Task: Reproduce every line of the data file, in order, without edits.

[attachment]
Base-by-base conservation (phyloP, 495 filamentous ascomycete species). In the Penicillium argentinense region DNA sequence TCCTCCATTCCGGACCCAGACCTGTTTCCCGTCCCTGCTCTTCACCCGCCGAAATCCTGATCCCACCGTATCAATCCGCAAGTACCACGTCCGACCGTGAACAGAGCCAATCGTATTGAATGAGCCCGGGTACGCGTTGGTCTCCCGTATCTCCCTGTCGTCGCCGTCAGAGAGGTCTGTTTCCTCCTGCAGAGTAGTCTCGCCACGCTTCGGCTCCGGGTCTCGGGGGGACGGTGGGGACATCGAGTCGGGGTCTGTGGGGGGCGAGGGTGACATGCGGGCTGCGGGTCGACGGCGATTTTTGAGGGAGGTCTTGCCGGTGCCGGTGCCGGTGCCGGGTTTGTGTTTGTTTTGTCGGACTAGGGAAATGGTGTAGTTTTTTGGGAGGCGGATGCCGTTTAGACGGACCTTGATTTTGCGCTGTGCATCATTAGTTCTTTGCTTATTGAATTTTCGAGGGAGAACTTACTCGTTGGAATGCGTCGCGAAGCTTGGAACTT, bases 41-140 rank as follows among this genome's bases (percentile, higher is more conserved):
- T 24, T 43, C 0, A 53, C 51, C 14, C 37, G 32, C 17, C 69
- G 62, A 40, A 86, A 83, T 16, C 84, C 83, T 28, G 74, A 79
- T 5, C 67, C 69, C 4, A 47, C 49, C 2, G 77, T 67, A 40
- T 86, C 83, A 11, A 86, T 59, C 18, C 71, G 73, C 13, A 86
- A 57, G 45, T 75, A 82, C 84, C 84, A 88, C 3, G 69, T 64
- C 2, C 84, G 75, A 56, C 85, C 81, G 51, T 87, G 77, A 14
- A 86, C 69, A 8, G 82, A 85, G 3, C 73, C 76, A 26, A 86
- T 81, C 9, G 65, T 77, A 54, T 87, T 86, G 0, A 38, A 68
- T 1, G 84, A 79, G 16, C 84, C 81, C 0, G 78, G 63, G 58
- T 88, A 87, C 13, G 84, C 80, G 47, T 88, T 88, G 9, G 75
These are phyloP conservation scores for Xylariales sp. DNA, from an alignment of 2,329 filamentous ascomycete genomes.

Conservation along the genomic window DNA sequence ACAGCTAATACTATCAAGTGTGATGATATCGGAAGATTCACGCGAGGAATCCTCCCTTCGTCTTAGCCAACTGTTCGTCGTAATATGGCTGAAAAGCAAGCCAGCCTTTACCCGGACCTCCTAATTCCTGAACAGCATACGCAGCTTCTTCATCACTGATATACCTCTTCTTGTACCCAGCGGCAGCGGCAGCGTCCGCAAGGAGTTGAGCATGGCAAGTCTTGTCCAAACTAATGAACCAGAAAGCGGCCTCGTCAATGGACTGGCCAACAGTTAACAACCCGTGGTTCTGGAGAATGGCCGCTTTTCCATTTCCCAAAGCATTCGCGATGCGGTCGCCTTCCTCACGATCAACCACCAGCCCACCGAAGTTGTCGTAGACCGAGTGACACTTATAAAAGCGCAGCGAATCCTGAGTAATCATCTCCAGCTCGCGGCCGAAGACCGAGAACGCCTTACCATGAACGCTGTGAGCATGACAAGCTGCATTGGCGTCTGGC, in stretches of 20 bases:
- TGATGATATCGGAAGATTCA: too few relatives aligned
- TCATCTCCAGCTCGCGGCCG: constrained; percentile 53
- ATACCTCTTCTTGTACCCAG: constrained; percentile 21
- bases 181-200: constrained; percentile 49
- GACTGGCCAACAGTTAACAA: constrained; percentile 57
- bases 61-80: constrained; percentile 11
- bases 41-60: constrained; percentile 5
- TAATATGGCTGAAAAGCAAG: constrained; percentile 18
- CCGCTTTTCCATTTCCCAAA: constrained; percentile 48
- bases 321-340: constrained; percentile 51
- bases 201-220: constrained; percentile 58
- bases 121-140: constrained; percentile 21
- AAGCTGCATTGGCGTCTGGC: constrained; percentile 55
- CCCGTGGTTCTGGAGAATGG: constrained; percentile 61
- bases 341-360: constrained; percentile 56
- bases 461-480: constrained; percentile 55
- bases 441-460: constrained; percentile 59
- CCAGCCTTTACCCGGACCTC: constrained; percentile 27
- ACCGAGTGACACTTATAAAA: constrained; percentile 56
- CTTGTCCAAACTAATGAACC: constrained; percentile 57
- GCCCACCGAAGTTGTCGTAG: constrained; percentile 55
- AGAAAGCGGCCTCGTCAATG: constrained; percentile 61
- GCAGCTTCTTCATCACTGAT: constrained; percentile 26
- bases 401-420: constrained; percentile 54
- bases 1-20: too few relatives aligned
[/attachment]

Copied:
Base-by-base conservation (phyloP, 495 filamentous ascomycete species). In the Penicillium argentinense region DNA sequence TCCTCCATTCCGGACCCAGACCTGTTTCCCGTCCCTGCTCTTCACCCGCCGAAATCCTGATCCCACCGTATCAATCCGCAAGTACCACGTCCGACCGTGAACAGAGCCAATCGTATTGAATGAGCCCGGGTACGCGTTGGTCTCCCGTATCTCCCTGTCGTCGCCGTCAGAGAGGTCTGTTTCCTCCTGCAGAGTAGTCTCGCCACGCTTCGGCTCCGGGTCTCGGGGGGACGGTGGGGACATCGAGTCGGGGTCTGTGGGGGGCGAGGGTGACATGCGGGCTGCGGGTCGACGGCGATTTTTGAGGGAGGTCTTGCCGGTGCCGGTGCCGGTGCCGGGTTTGTGTTTGTTTTGTCGGACTAGGGAAATGGTGTAGTTTTTTGGGAGGCGGATGCCGTTTAGACGGACCTTGATTTTGCGCTGTGCATCATTAGTTCTTTGCTTATTGAATTTTCGAGGGAGAACTTACTCGTTGGAATGCGTCGCGAAGCTTGGAACTT, bases 41-140 rank as follows among this genome's bases (percentile, higher is more conserved):
- T 24, T 43, C 0, A 53, C 51, C 14, C 37, G 32, C 17, C 69
- G 62, A 40, A 86, A 83, T 16, C 84, C 83, T 28, G 74, A 79
- T 5, C 67, C 69, C 4, A 47, C 49, C 2, G 77, T 67, A 40
- T 86, C 83, A 11, A 86, T 59, C 18, C 71, G 73, C 13, A 86
- A 57, G 45, T 75, A 82, C 84, C 84, A 88, C 3, G 69, T 64
- C 2, C 84, G 75, A 56, C 85, C 81, G 51, T 87, G 77, A 14
- A 86, C 69, A 8, G 82, A 85, G 3, C 73, C 76, A 26, A 86
- T 81, C 9, G 65, T 77, A 54, T 87, T 86, G 0, A 38, A 68
- T 1, G 84, A 79, G 16, C 84, C 81, C 0, G 78, G 63, G 58
- T 88, A 87, C 13, G 84, C 80, G 47, T 88, T 88, G 9, G 75
These are phyloP conservation scores for Xylariales sp. DNA, from an alignment of 2,329 filamentous ascomycete genomes.

Conservation along the genomic window DNA sequence ACAGCTAATACTATCAAGTGTGATGATATCGGAAGATTCACGCGAGGAATCCTCCCTTCGTCTTAGCCAACTGTTCGTCGTAATATGGCTGAAAAGCAAGCCAGCCTTTACCCGGACCTCCTAATTCCTGAACAGCATACGCAGCTTCTTCATCACTGATATACCTCTTCTTGTACCCAGCGGCAGCGGCAGCGTCCGCAAGGAGTTGAGCATGGCAAGTCTTGTCCAAACTAATGAACCAGAAAGCGGCCTCGTCAATGGACTGGCCAACAGTTAACAACCCGTGGTTCTGGAGAATGGCCGCTTTTCCATTTCCCAAAGCATTCGCGATGCGGTCGCCTTCCTCACGATCAACCACCAGCCCACCGAAGTTGTCGTAGACCGAGTGACACTTATAAAAGCGCAGCGAATCCTGAGTAATCATCTCCAGCTCGCGGCCGAAGACCGAGAACGCCTTACCATGAACGCTGTGAGCATGACAAGCTGCATTGGCGTCTGGC, in stretches of 20 bases:
- TGATGATATCGGAAGATTCA: too few relatives aligned
- TCATCTCCAGCTCGCGGCCG: constrained; percentile 53
- ATACCTCTTCTTGTACCCAG: constrained; percentile 21
- bases 181-200: constrained; percentile 49
- GACTGGCCAACAGTTAACAA: constrained; percentile 57
- bases 61-80: constrained; percentile 11
- bases 41-60: constrained; percentile 5
- TAATATGGCTGAAAAGCAAG: constrained; percentile 18
- CCGCTTTTCCATTTCCCAAA: constrained; percentile 48
- bases 321-340: constrained; percentile 51
- bases 201-220: constrained; percentile 58
- bases 121-140: constrained; percentile 21
- AAGCTGCATTGGCGTCTGGC: constrained; percentile 55
- CCCGTGGTTCTGGAGAATGG: constrained; percentile 61
- bases 341-360: constrained; percentile 56
- bases 461-480: constrained; percentile 55
- bases 441-460: constrained; percentile 59
- CCAGCCTTTACCCGGACCTC: constrained; percentile 27
- ACCGAGTGACACTTATAAAA: constrained; percentile 56
- CTTGTCCAAACTAATGAACC: constrained; percentile 57
- GCCCACCGAAGTTGTCGTAG: constrained; percentile 55
- AGAAAGCGGCCTCGTCAATG: constrained; percentile 61
- GCAGCTTCTTCATCACTGAT: constrained; percentile 26
- bases 401-420: constrained; percentile 54
- bases 1-20: too few relatives aligned